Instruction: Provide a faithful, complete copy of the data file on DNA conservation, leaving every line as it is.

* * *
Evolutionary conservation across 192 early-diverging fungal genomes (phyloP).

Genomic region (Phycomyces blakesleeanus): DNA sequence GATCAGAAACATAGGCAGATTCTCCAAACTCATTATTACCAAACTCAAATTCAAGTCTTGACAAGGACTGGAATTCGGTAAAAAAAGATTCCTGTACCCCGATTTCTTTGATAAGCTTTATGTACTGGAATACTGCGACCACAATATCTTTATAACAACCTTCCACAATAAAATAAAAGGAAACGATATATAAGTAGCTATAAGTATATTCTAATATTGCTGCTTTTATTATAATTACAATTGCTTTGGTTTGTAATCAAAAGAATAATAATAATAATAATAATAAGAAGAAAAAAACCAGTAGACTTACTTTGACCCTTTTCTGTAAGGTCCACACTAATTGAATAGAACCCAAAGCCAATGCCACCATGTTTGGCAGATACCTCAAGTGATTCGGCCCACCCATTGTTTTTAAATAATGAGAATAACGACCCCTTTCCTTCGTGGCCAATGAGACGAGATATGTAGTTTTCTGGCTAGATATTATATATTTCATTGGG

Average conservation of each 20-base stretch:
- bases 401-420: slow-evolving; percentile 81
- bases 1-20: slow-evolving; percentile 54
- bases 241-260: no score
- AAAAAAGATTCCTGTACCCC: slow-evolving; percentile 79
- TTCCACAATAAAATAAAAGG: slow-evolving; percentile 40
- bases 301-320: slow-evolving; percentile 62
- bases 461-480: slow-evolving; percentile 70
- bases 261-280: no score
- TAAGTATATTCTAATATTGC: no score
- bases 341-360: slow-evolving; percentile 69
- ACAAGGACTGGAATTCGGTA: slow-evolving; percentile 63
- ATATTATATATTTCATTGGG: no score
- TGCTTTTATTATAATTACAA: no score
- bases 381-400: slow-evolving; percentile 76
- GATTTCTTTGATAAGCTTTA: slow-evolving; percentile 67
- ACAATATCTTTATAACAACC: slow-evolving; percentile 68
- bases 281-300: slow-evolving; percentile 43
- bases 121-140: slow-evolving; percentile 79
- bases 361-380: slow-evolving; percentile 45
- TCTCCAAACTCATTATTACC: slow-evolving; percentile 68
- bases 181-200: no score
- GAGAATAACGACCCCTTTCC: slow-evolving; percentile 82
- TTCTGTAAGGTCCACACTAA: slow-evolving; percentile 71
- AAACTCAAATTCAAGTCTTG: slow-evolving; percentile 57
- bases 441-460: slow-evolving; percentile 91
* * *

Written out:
Evolutionary conservation across 192 early-diverging fungal genomes (phyloP).

Genomic region (Phycomyces blakesleeanus): DNA sequence GATCAGAAACATAGGCAGATTCTCCAAACTCATTATTACCAAACTCAAATTCAAGTCTTGACAAGGACTGGAATTCGGTAAAAAAAGATTCCTGTACCCCGATTTCTTTGATAAGCTTTATGTACTGGAATACTGCGACCACAATATCTTTATAACAACCTTCCACAATAAAATAAAAGGAAACGATATATAAGTAGCTATAAGTATATTCTAATATTGCTGCTTTTATTATAATTACAATTGCTTTGGTTTGTAATCAAAAGAATAATAATAATAATAATAATAAGAAGAAAAAAACCAGTAGACTTACTTTGACCCTTTTCTGTAAGGTCCACACTAATTGAATAGAACCCAAAGCCAATGCCACCATGTTTGGCAGATACCTCAAGTGATTCGGCCCACCCATTGTTTTTAAATAATGAGAATAACGACCCCTTTCCTTCGTGGCCAATGAGACGAGATATGTAGTTTTCTGGCTAGATATTATATATTTCATTGGG

Average conservation of each 20-base stretch:
- bases 401-420: slow-evolving; percentile 81
- bases 1-20: slow-evolving; percentile 54
- bases 241-260: no score
- AAAAAAGATTCCTGTACCCC: slow-evolving; percentile 79
- TTCCACAATAAAATAAAAGG: slow-evolving; percentile 40
- bases 301-320: slow-evolving; percentile 62
- bases 461-480: slow-evolving; percentile 70
- bases 261-280: no score
- TAAGTATATTCTAATATTGC: no score
- bases 341-360: slow-evolving; percentile 69
- ACAAGGACTGGAATTCGGTA: slow-evolving; percentile 63
- ATATTATATATTTCATTGGG: no score
- TGCTTTTATTATAATTACAA: no score
- bases 381-400: slow-evolving; percentile 76
- GATTTCTTTGATAAGCTTTA: slow-evolving; percentile 67
- ACAATATCTTTATAACAACC: slow-evolving; percentile 68
- bases 281-300: slow-evolving; percentile 43
- bases 121-140: slow-evolving; percentile 79
- bases 361-380: slow-evolving; percentile 45
- TCTCCAAACTCATTATTACC: slow-evolving; percentile 68
- bases 181-200: no score
- GAGAATAACGACCCCTTTCC: slow-evolving; percentile 82
- TTCTGTAAGGTCCACACTAA: slow-evolving; percentile 71
- AAACTCAAATTCAAGTCTTG: slow-evolving; percentile 57
- bases 441-460: slow-evolving; percentile 91